Are you having trouble sticking to your goals and New Year Resolution's that you set for yourself last month?
Every year, we set goals and New Year Resolution's and goals for ourselves, shouting #newyearnewme, which is great!
But the question is: Is it still happening?
Are you still working on your goals, or is it more of a "Well, it was nice while it lasted" kind of thing?
So why can't you stick to your goals? What's stopping you from making it happen?
7 Reasons Why You Have Trouble Sticking To Your Goals
1. Too many goals.
Having too many goals can lead to a lot of things like exhaustion, lack of focus, and not wanting to do it anymore.
I get it. It feels exciting - a new year full of so much possibility and potential, right? I mean, how does anyone ever stick to just one thing? (And if you haven't noticed, I struggle with this a lot. Just check out my archives...)
But if your strategy is to do "all the things", you will find yourself doing none of it.
Because it's too much. We're not robots.
There are things called emotions, bad days, and moments of self-doubt. You've probably had a few of those before...
Focus on one thing. One goal a month, because it takes that amount of time (or longer) to form a goal anyway.
Trust me, it's better to have 12 good habits, than 200 habits you tried to start but never got the hang of when the end of the year comes around.
2. Lack of patience
You set a goal for yourself and you expect yourself to become a master at it within a week. Sound familiar?
But it takes time.
Let's put things into perspective.
You have a bad habit you want to change, but you've had this bad habit for years and years. Maybe even a decade or so.
...and you expect yourself to completely cut it out of your life cold turkey in 2 weeks just like that.
The problem isn't falling off the wagon or not being perfect at it. It's that you need to give yourself more time to get better at it.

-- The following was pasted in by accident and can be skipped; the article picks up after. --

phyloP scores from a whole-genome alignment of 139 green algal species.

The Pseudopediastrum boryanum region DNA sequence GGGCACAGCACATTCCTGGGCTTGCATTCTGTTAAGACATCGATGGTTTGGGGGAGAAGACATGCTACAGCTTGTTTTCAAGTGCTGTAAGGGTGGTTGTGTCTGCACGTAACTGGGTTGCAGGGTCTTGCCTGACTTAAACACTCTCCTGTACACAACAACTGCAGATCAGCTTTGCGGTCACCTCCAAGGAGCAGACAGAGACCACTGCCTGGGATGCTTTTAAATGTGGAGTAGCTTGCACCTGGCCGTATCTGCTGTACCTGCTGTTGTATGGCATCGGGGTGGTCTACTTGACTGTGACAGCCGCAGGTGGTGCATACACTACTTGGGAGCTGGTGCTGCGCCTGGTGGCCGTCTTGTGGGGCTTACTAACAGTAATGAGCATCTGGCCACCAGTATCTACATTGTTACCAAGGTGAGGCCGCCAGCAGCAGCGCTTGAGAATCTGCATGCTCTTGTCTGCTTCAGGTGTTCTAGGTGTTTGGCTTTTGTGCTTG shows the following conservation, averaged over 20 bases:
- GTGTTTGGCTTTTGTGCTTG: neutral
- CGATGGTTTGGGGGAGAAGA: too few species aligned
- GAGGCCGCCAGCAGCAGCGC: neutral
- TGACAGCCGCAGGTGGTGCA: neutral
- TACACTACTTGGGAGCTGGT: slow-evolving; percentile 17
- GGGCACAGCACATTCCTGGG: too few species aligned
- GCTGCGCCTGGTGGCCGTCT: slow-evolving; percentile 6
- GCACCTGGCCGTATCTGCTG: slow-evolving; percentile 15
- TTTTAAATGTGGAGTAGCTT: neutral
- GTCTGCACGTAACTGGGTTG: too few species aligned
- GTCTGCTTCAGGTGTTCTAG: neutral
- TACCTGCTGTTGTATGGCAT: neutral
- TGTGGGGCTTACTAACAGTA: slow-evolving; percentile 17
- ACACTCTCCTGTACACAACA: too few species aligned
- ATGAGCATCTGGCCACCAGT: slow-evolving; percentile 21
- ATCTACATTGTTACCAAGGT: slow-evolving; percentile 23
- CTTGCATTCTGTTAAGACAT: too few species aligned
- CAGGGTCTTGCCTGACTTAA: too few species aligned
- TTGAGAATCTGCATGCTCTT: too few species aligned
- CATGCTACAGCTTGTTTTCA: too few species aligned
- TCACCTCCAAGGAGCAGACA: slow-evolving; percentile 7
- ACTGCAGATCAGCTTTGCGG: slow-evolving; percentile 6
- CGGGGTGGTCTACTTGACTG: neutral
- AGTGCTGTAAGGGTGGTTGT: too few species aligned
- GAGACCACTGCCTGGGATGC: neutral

A few months. A year. Maybe even longer than that.
But if you're always giving up on yourself and your goals year after year, it's going to be even worse because every time you give up, you're going to think that it's not impossible.
It is. You just need to keep going.
3. Lack of belief
You set a goal and you're really excited, but deep down, you don't believe in yourself.
It either feels like too much of a lofty goal or you've tried it in the past and it hasn't worked out.
Well, what if you could accomplish it? Because you can.
But first, you have to believe in yourself - which means showing up and doing the work.
And some days, it's going to be really hard. And some days, you're not going to feel like getting out of bed to go for that morning run.
But if you believe in yourself and you believe that you can, you will find a way to get yourself out of bed every morning. Because failure is not an opportunity you allow yourself to see.
Believe in yourself, show up, and do the work. Rinse and repeat.
4. Lack of planning
Fun fact: I did not know how much planning and organization was involved in making things happen. Especially if you want to make multiple things happen at a time.
(But if you have a history of not following through on any of your goals, focus on one goal like we talked about in #1 and plan to succeed with one goal.)
So now that you have your goal in mind, think about how you can break that down.
Say you want to start running in 2018.
When are you going to go running? Where are you going to go running? How are you going to go running? And why are you even running in the first place?